3. I don’t need cable/satellite television. Last year I experimented with online streaming of TV using the PS3. This year I purchased a Roku and subscribed to Netflix and AcornTV. For a fraction of the cost of cable/satellite I now enjoy a broader selection of programming than ever. Cable/Satellite claim to have 200+ channels, as if that number means anything. I’m down to a handful now (AMC, BBC America, History, Discovery, NatGeo) but enjoy content that I choose. If you Doc Martin is your favorite GP, or relish a good Time Team dig, then AcornTV is for you. Need something heavier? There’s Breaking Bad or Sons of Anarchy on Netflix, playing exactly when you need them. It’s like having my own TV channel. Next stop: Cutting the cord.

4. Speaking of own TV channel, Pandora is soooo 2012, but thanks to my Smartphone and data package, I can stream it in the car and in 2014 it was like having my own radio channel. Instead of being stuck with whatever ClearChannel wants me to hear, I listen to what I want with enough variance thrown in to keep me interested. In a bad mood? There’s always the Skinny Puppy channel to put things right. Need something moving to get the hear moving, there’s DJ Tiesto. 2014 changed the way I consume media, and for someone who used to have to buy records without hearing them, it’s truly sublime.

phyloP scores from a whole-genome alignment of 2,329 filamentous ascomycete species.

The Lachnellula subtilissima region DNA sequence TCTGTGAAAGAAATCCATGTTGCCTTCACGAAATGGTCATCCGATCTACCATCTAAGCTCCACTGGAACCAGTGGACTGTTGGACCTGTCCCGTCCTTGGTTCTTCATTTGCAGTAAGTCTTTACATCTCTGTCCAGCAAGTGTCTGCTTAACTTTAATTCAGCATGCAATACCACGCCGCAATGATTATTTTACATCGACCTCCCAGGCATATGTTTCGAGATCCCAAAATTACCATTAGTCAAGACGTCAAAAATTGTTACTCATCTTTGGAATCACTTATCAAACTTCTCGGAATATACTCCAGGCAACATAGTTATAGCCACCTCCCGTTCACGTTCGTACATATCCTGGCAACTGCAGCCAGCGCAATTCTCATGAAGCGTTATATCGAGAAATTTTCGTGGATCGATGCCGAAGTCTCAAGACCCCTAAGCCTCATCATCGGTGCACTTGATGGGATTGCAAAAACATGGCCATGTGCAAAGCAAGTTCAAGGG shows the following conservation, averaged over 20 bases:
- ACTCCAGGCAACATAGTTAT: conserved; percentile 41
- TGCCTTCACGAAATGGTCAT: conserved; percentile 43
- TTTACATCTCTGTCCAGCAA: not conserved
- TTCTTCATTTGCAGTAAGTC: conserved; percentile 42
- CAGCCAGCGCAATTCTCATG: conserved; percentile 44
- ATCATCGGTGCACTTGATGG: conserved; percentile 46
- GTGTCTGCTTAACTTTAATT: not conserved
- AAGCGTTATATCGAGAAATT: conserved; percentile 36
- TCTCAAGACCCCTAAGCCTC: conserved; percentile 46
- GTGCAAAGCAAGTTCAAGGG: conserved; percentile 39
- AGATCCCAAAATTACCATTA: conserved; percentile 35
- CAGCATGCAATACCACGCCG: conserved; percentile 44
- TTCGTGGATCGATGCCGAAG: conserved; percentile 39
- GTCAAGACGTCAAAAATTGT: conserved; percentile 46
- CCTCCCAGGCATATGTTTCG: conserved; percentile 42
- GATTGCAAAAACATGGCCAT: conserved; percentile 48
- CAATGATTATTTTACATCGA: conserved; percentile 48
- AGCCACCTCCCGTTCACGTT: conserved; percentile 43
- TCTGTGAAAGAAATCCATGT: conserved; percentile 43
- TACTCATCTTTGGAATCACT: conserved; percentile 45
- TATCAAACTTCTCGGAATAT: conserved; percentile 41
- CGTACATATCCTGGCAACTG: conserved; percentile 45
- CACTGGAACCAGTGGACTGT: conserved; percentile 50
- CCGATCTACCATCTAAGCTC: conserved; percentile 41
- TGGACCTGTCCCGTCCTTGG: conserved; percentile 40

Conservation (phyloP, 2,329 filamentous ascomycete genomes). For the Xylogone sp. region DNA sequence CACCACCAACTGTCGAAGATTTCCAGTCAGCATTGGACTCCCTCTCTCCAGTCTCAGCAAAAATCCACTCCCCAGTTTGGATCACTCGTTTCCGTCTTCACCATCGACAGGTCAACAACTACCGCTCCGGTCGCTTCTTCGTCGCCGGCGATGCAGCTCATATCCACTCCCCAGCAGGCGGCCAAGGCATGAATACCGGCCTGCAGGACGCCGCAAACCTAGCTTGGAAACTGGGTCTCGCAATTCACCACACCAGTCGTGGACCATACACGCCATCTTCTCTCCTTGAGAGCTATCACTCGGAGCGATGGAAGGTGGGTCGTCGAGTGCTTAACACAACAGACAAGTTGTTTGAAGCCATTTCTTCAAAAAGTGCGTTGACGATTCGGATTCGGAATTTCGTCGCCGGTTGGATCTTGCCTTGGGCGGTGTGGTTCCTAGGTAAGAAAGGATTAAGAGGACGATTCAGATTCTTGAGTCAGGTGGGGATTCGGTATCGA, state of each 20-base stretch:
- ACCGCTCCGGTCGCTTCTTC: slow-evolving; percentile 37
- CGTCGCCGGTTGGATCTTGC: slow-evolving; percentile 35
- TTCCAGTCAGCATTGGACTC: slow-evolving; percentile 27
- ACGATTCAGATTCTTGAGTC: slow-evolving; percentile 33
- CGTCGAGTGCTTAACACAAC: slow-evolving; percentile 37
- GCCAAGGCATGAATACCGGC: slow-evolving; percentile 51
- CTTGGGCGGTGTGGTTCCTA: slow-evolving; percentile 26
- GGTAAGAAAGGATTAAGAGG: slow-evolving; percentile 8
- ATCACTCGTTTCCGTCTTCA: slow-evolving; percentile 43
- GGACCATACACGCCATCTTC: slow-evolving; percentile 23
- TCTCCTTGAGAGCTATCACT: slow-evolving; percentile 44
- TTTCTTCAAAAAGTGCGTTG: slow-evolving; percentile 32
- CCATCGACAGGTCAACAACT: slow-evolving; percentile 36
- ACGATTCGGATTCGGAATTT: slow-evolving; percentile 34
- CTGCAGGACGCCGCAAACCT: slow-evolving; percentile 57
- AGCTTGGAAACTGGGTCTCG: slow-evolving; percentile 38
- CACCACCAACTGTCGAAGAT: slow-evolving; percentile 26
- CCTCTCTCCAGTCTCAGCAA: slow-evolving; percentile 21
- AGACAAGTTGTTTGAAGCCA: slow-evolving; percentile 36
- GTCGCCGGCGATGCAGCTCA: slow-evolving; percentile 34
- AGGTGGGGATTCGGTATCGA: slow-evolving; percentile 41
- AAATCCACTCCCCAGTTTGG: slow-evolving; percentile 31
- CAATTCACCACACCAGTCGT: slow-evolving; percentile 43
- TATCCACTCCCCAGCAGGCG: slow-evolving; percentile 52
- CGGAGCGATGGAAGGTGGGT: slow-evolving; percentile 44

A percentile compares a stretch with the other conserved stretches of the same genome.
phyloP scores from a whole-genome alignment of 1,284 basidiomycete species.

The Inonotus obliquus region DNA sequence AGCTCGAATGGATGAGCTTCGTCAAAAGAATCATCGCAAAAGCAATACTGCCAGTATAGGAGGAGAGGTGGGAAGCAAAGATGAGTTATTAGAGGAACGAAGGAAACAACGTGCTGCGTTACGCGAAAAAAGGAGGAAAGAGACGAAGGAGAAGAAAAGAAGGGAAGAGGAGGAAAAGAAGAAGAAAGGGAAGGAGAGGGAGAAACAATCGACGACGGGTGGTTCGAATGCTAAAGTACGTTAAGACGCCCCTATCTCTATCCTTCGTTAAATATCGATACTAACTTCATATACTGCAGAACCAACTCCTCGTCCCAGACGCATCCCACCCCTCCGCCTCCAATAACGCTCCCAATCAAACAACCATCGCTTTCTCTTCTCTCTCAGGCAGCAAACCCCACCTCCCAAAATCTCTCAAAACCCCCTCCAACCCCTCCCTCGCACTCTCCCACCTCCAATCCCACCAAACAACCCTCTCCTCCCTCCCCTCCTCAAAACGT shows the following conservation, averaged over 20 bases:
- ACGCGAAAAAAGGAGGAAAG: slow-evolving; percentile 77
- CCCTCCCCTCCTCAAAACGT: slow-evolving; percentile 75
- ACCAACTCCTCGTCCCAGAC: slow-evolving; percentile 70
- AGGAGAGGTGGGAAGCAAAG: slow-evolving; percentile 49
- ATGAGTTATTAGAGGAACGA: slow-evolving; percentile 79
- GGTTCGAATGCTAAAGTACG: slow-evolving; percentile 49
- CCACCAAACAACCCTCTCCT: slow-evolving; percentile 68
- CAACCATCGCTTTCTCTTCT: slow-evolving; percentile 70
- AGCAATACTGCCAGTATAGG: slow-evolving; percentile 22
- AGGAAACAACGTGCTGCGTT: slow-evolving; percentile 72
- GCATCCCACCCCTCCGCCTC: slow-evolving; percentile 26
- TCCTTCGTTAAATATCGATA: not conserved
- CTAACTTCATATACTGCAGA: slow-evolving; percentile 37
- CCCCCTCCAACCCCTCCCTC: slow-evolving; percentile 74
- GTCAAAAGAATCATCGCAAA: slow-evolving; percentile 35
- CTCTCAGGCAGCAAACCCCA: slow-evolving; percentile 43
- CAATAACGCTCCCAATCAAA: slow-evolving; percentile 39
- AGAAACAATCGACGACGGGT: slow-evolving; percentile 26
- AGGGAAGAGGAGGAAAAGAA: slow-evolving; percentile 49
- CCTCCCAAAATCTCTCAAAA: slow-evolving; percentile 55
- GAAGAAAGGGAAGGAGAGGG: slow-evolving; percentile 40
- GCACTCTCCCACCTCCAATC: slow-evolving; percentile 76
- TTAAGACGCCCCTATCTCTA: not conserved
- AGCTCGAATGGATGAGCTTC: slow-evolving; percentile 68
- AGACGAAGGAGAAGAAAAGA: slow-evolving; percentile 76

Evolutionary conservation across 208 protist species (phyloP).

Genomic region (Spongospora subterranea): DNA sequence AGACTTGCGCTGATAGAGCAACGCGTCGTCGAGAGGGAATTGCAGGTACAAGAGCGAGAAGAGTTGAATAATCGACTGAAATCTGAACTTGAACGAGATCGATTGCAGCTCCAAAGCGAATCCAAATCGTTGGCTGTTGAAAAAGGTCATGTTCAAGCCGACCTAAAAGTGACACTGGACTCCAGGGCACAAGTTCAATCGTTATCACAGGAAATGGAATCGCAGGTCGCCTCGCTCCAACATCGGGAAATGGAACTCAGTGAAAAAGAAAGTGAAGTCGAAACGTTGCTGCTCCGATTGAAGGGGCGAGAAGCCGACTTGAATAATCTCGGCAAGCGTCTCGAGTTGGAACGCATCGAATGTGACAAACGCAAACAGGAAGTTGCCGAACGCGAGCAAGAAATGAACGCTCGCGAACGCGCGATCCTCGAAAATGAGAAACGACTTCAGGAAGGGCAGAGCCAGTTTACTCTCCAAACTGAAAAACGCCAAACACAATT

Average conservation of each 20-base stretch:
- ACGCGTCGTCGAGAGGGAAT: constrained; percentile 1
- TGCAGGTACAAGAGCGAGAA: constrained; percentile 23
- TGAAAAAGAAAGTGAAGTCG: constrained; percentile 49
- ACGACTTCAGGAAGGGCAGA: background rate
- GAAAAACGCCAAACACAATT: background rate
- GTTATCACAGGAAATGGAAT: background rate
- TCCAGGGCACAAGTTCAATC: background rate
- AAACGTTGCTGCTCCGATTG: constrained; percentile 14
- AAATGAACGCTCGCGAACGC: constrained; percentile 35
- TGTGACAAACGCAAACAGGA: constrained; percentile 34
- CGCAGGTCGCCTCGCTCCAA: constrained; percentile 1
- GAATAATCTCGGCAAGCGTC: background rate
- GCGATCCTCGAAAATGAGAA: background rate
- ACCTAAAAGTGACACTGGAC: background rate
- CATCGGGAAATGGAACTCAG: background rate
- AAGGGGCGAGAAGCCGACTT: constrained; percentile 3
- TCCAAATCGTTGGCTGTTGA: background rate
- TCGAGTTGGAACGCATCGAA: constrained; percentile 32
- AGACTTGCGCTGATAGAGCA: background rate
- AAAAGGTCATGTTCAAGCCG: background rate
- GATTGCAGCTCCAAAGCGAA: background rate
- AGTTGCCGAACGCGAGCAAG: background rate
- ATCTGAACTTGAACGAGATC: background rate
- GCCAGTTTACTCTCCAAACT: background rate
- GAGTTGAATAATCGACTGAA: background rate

5. The Ancients Still Have Much to Teach Us. In 2014 I developed an obsession with Ancient Rome (after devouring the HBO series Rome on Netflix). I’ve read all of Julius Caesar and Tacitus. I am now working on The History of Rome by Livy. For most of my life I was told how good the Classics were but I thought “meh, that’s ancient history.” This year I saw them in a completely new way. What truly amazes me is how little the Romans had to start with, but yet how they accomplished so much. Sure they ripped off the Greeks, but the Greeks weren’t the best teachers. Instead the Romans had to make things up as they went along. There was little “history” that they could search for clues on how to handle a new situation. 2000 years ago there was no Free Market economics, no Democracy (at least in the modern sense of the term), no separation of powers. Nevertheless the Romans built first a Republic then an Empire that resonates through Time. In today’s technology obsessed era it’s worth remembering what the Ancients did with just wax tablets, quills, and animal muscle.